When I graduated from Plumtree, my grades were good enough that I was accepted at the University of Cape Town and hitch-hiked fifteen hundred miles to enroll in the UCT Michaelis Art School. At Plumtree, I had been a big fish in a tiny school pond and had gotten lots of support for my budding art career; I thought all I had to do at University was show up. In the back of my head I had acting and Hollywood in mind, so I experienced a bit of a letdown when I discovered a new world of talent at UCT other than the few farmers’ sons I had grown up with.
With a swelled head, I was not listening to the instructors and keeping to my own style, so when I almost failed my first quarter art courses, I was shocked into reassessing my approach. I started painting like my professors, in a kind of abstract expressionist style. I quickly discovered that I had a facility for mimicking styles and in the second quarter, I shot to the top of the class. Every month, the students would submit paintings for review. One of my submissions was a detail that I had copied from a Rubens painting that I had done as a prop for a play. The History of Art professor didn’t realize that it was a copy and gave me a wonderful review. Needless to say, when he found out I was no longer his favorite student.
From early on, I was more comfortable being a ‘pleaser’–preferring to paint what others wanted. I would drive my Mum and my sister mad asking them what I should paint—the first indication that set design would be a good fit since the script told me what style to paint in and what I should paint.
The theater was on the same campus as the art school so I started auditioning for production. I was cast in a ‘wig and powder’ restoration play and when I made my entrance, I heard a shriek from the audience that I recognized it as my sister’s. Later I asked her why and she said I looked exactly like our cousin, Marta. I also started to work at the theatre doing any odd job to earn pocket money.
My girlfriend from childhood, Winifred Ayliffe, a real farmer’s daughter, came to live with me in Cape Town (with both of our parent’s approval!) She started her modeling career and so together we had fun exploring fashion and fame.
During my years at art school the acting phased out as my interest in scenic work grew. The theatre’s resident set and costume instructor was Keith Anderson who had a diverse background in circus arts and puppetry. (I first heard of Sid and Marty Krofft and their musical puppet show, Les Poupées de Paris at the 1964 New York World’s Fair through Keith. Twelve years later I would be working for them on their Atlanta Theme Park!)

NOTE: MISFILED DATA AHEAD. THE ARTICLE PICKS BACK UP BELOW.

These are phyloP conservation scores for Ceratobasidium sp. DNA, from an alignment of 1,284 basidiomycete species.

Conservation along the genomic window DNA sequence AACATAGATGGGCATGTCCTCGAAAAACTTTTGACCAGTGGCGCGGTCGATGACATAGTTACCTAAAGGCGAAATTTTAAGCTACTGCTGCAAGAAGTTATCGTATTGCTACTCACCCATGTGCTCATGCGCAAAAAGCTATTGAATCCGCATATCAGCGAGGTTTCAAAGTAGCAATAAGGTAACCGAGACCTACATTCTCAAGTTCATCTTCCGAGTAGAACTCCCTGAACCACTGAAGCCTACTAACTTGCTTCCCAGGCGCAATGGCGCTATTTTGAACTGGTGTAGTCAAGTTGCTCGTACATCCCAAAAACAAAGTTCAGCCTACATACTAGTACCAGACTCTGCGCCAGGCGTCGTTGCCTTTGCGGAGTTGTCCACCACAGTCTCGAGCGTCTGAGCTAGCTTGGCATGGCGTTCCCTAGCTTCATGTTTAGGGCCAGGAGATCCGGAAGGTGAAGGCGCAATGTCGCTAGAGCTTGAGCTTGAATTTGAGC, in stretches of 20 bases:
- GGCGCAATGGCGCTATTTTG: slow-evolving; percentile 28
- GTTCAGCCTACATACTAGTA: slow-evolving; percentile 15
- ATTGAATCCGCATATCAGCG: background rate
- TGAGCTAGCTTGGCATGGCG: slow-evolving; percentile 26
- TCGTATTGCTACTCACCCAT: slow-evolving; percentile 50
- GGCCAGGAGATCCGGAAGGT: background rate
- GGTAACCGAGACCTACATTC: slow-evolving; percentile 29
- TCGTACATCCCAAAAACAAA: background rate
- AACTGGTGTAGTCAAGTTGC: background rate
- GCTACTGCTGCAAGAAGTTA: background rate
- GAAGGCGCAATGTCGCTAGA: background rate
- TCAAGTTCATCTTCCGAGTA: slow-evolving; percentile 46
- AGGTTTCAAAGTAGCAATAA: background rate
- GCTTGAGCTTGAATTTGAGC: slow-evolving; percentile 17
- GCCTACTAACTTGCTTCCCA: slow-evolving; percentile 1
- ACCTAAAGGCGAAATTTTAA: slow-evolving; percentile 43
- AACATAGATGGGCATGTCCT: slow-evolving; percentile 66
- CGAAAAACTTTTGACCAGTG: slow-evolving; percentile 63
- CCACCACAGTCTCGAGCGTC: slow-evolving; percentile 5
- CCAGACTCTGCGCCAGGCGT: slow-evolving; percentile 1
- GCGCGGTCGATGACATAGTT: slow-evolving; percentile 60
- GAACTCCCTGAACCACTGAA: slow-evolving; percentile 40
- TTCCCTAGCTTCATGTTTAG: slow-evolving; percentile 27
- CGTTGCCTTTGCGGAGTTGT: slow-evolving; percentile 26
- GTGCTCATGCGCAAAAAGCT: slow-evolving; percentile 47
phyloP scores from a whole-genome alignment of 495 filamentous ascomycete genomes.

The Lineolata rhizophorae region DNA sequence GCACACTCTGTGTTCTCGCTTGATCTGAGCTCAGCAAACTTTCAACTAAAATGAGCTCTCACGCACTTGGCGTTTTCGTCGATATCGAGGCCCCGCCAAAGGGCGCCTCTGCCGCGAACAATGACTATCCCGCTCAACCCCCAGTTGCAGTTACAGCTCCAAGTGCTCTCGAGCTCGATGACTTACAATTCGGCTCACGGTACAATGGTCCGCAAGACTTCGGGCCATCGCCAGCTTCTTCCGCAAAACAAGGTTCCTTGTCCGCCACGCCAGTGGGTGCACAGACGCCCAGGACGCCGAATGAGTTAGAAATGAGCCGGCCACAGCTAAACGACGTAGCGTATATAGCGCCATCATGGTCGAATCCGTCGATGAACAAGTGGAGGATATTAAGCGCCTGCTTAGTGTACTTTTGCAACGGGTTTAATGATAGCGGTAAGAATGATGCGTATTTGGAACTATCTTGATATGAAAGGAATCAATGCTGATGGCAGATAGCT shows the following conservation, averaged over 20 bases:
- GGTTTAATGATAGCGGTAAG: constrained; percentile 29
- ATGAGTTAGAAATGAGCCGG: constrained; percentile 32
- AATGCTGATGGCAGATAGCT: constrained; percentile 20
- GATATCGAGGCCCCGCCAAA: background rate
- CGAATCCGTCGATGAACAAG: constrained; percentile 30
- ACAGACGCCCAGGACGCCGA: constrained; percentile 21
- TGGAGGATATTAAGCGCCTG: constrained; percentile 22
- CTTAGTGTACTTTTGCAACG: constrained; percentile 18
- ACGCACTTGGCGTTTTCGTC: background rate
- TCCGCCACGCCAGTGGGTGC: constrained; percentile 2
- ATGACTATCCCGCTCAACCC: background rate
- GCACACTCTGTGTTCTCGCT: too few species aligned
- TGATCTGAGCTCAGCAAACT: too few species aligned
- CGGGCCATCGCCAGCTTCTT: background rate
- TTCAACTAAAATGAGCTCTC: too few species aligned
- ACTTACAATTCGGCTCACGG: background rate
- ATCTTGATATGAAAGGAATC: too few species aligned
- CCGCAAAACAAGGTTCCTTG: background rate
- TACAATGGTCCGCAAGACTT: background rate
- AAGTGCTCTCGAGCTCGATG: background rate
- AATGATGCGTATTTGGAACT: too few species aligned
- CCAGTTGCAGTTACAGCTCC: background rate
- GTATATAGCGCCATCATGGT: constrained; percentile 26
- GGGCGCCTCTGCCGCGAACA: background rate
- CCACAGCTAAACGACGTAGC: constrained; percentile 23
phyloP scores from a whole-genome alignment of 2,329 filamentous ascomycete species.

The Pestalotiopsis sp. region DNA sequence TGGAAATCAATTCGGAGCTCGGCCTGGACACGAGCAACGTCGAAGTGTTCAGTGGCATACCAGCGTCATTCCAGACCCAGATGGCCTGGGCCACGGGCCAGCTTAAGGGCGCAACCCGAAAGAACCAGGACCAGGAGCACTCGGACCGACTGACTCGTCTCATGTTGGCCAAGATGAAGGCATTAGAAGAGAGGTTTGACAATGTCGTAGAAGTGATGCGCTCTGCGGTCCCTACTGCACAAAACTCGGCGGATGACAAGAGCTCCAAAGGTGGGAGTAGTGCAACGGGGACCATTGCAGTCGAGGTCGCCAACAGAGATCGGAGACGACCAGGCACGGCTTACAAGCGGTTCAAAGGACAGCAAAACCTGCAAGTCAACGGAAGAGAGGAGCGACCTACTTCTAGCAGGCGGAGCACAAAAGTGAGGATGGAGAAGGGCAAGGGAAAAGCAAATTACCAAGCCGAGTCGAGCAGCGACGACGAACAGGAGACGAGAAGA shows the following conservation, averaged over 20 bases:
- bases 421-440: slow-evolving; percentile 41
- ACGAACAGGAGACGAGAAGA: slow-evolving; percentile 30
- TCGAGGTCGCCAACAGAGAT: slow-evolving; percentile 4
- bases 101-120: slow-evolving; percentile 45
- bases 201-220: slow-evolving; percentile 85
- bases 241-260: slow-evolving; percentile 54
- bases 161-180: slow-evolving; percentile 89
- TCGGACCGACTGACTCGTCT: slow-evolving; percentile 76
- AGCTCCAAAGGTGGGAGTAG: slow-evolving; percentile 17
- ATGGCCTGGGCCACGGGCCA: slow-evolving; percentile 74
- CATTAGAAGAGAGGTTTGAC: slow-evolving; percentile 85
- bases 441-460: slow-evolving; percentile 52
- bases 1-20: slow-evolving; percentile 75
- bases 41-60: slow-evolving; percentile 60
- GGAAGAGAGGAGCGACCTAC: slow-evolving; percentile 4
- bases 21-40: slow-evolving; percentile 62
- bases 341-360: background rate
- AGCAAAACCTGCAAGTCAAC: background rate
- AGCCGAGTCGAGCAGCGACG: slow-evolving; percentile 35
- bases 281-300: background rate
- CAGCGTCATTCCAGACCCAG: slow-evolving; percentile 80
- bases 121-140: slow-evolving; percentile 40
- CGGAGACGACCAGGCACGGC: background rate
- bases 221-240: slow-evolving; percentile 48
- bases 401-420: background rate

While painting scenery, Keith had set up a trapeze in the paint shop and a few of us started classes. Eventually, we formed a troupe that was booked by Boswell Wilke Circus for the summer season. Too big to fly and too small to catch, I was given gold tights, a golden cape and stuck up on the highest rung where I would yell ‘Olay’ and hook the trapeze for the high flyers! By the end of that season I had completely lost my nerve, but my love for the circus life started there. I think the last performance was as a slave dancer in gold tights for a pantomime Aladdin.
After art school, I worked for any theatre that would hire me. Painting sets for Giselle, I fell in love with a ballerina and learned to love that art form. My love for opera bloomed after painting sets for a production of Turandot in the old school way, with hot water and size. After working through the night to set up scenery, I fell asleep at five in the morning on some dusty old drapes under the stage, only to wake up to the strains of Nessun dorma, and the first orchestra rehearsal, as if I was in a dream.
It was Giselle and Turandot that paid for my trip to London to seek my fortune! A group of good friends and I saved up and to a ship to Europe together– a new adventure seeking the next leg of our journey.